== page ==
A word from GPLN: Newsletter Issue 77 / Sep-Dec 2020
The Covid-19 pandemic has caused more disruption to the energy sector than any other event in recent history. For many producer economies and for oil and gas companies, declines in production from existing fields create a need for new upstream projects, even in rapid energy transitions. However, there are reasons to be positive. The International Energy Agency (IEA) said recently that solar is the new “king of the global electricity market” due to the relatively low investment cost involved. Offshore and onshore wind energy will continue to spread. Natural gas demand is set to recover quickly, as countries continue to switch away from coal. Interest in hydrogen, ammonia and synthetic fuels is widespread, and all should provide long-term opportunities for the heavy lift and project forwarding sector.
Analyst Wood Mackenzie suggests that the power generation sector in Asia Pacific could attract a lot of investments over the decade ending 2030, with an average of 170 GW of capacity added annually. Most is projected to be spent on solar and wind energy in the region. Indonesia’s government announced recently plans to decommission 69 coal-fired or coal/gas-fired plants, totalling over 11 GW, and replace them with renewable power generation facilities, as part of a drive to double the proportion of green electricity to 23 percent. It also aims to double its gas production over the next ten years, following the discovery of huge reserves at the Sakakemang Block in South Sumatra. While the archipelagos of Indonesia are stunning, that geography creates challenges for project transportation. Most of the government’s development projects, whether building new power plants, water treatment facilities, airports, seaports, railways or laying submarine cables, are focused on opening up remote Indonesian locations and new areas.
In hopeful news regarding the Covid-10 vaccine, BioNTech Chief Executive Ugur Sahin has recently said that deliveries of BioNTech-Pfizer Covid-19 vaccines could come as early as Christmas this year. “If all goes well, I could imagine that we gain approval (from US FDA) in the second half of December and start deliveries before Christmas, but really only if all goes positively,” he said. This comes after the drug maker Pfizer on Wednesday said that their coronavirus vaccine candidate has shown 95 per cent efficacy in the late-stage trial. In the meantime, Moderna has also announced that its Covid-19 vaccine was 94.5 per cent effective in preventing coronavirus.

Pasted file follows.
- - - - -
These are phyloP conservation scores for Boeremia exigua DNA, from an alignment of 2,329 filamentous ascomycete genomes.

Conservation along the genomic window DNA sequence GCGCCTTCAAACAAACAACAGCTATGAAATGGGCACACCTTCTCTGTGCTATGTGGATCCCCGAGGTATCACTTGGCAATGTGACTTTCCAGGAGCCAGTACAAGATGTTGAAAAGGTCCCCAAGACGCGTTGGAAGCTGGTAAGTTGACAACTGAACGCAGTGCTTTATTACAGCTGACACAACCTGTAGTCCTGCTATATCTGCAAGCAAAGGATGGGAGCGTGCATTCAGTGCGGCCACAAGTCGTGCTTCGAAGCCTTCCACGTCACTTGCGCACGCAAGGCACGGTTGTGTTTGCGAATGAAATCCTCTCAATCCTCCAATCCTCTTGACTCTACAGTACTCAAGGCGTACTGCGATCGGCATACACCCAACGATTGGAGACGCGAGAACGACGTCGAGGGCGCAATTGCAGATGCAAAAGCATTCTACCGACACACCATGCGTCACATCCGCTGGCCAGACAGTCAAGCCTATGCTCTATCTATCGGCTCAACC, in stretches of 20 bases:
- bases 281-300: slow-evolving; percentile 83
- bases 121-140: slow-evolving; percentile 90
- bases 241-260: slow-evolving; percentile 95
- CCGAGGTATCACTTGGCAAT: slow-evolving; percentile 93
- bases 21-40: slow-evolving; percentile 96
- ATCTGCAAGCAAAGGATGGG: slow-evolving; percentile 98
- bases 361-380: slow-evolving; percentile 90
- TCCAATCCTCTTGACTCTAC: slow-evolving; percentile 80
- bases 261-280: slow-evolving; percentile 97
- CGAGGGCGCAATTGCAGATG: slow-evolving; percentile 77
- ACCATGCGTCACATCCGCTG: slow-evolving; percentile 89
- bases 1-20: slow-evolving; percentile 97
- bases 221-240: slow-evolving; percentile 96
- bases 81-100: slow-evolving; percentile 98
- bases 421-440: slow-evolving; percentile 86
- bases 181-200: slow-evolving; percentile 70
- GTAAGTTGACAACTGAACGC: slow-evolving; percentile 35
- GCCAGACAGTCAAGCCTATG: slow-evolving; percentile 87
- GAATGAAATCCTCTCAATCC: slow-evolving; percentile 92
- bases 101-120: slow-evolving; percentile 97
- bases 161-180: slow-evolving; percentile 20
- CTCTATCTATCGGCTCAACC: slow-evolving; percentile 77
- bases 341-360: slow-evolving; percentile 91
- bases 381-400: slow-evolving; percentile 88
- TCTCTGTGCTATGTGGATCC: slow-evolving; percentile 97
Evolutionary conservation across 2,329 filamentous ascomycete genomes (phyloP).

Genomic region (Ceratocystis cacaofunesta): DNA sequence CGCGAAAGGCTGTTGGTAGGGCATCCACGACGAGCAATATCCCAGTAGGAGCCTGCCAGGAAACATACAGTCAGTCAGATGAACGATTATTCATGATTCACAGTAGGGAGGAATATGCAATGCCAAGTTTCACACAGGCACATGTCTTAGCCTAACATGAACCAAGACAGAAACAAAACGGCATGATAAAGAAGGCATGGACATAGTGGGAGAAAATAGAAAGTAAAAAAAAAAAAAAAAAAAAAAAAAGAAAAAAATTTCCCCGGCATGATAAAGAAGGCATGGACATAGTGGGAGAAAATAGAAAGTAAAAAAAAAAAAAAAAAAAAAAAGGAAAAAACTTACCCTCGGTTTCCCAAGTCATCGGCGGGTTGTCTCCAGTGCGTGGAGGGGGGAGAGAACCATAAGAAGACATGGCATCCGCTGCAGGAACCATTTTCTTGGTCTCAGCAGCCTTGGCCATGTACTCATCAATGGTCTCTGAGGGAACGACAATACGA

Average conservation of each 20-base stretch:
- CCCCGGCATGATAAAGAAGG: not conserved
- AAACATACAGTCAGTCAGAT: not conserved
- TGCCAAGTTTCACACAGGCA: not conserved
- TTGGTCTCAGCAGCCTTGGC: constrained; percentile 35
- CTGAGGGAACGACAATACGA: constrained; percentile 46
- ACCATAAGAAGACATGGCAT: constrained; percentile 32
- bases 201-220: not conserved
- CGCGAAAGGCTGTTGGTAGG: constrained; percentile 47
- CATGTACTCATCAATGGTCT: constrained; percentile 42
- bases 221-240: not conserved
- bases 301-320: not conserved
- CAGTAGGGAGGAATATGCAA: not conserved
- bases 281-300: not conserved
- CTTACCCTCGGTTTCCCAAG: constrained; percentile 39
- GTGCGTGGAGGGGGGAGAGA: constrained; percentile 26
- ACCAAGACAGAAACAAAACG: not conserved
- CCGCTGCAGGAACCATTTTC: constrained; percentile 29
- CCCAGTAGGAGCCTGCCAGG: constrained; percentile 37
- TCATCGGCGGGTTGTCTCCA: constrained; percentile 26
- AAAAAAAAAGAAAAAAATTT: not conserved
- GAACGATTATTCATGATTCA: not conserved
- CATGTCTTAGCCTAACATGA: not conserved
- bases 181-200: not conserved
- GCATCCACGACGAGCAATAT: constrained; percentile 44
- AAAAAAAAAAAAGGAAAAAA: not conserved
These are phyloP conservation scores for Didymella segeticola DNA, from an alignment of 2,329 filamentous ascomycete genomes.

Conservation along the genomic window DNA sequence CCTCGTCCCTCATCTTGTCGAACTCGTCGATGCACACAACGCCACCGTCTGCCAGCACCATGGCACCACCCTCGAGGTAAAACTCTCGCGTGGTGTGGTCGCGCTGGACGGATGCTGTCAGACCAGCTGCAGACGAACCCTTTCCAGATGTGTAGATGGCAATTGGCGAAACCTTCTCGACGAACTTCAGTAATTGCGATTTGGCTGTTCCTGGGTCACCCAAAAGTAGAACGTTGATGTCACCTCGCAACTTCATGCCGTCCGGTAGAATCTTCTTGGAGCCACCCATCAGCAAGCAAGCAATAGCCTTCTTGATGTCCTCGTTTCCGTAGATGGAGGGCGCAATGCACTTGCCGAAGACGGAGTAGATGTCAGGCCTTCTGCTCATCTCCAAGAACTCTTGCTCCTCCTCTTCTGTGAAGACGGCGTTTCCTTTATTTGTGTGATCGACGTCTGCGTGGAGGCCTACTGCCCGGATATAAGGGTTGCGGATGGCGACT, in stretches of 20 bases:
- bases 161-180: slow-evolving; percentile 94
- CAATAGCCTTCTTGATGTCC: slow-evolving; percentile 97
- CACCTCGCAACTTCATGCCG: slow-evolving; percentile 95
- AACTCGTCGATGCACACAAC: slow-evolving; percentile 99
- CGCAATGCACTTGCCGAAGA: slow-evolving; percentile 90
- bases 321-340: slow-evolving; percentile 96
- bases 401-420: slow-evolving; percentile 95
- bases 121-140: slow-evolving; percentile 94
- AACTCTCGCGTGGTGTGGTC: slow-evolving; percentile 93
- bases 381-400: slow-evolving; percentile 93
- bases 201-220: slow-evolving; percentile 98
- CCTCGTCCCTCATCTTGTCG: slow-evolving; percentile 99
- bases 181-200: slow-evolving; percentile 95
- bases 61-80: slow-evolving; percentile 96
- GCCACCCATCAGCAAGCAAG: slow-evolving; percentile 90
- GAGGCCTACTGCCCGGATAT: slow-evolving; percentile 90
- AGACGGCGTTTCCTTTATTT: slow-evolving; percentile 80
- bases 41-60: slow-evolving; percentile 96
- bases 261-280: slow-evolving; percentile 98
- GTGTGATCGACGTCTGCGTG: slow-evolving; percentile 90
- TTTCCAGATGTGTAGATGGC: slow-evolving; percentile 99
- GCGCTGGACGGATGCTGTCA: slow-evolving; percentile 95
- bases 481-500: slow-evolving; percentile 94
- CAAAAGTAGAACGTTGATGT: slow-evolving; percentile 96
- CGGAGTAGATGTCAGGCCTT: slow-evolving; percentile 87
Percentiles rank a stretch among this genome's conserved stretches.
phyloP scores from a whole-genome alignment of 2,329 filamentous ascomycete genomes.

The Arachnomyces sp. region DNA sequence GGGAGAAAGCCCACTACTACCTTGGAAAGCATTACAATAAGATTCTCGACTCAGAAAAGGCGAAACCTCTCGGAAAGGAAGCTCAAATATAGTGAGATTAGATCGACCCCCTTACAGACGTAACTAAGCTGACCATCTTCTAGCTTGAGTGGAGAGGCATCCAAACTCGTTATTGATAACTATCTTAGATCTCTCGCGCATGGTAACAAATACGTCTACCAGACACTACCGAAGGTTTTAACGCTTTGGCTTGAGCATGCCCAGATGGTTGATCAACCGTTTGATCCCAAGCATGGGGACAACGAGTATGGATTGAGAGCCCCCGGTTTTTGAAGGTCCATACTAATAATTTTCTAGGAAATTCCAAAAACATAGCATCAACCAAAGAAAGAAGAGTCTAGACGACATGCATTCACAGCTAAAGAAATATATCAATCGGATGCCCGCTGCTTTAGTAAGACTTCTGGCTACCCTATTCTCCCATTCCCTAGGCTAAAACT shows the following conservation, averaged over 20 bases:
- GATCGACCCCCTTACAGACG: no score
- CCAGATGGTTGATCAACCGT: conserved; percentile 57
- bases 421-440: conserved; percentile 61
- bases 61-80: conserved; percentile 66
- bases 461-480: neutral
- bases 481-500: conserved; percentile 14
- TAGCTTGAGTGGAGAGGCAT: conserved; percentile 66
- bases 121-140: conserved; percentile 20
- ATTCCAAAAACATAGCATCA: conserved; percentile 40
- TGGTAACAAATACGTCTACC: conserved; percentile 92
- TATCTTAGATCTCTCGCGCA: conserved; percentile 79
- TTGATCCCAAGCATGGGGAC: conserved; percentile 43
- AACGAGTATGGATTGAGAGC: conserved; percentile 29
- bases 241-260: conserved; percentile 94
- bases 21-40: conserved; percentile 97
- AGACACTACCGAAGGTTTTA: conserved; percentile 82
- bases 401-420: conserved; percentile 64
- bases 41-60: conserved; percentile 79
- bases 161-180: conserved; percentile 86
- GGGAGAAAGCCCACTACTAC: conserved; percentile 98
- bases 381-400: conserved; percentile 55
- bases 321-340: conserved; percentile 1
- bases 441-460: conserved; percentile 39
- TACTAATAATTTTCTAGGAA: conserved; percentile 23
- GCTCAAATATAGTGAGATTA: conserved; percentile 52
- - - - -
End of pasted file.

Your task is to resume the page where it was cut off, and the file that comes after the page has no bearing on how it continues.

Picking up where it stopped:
Distributing an effective COVID-19 vaccine to the global population will likely be the greatest logistical challenge since World War II. Delivery by air, which will be challenging given the shortage of air cargo capacity, can only occur to airports certified to receive pharmaceuticals, and these airports can only handle so much product at a given time. The vaccines will then be transported to distributors for allocation to hospitals, pharmacies, and vaccination centres, which have yet to be established. Enhanced security will be required to prevent theft of the valuable products, and many will also require specialized low-temperature packaging and shipping conditions. Considering that most COVID-19 vaccines will require storage at standard refrigerator temperatures (shipping and long-term storage conditions at minus 20 degrees Celsius), except for the BioNTech-Pfizer Covid-19 vaccine which requires minus 70-80 degrees Celsius, this approach will need the development of novel solutions for establishing and maintaining low to very low temperatures in the entire chain of transportation and storage facilities all over the globe.
Our next year’s AGM is scheduled from May 15-17, 2021 at the Dorint Parkhotel in Bremen, just ahead of Breakbulk Europe, so that our delegates can combine both events in the same city. All relevant details about our annual conference are published on our dedicated AGM page of our website. This is obviously subject that the world is back to normal by then.
As this is our last newsletter for this year, we wish you all the best for 2021.
Stay safe and healthy!
Your GPLN team
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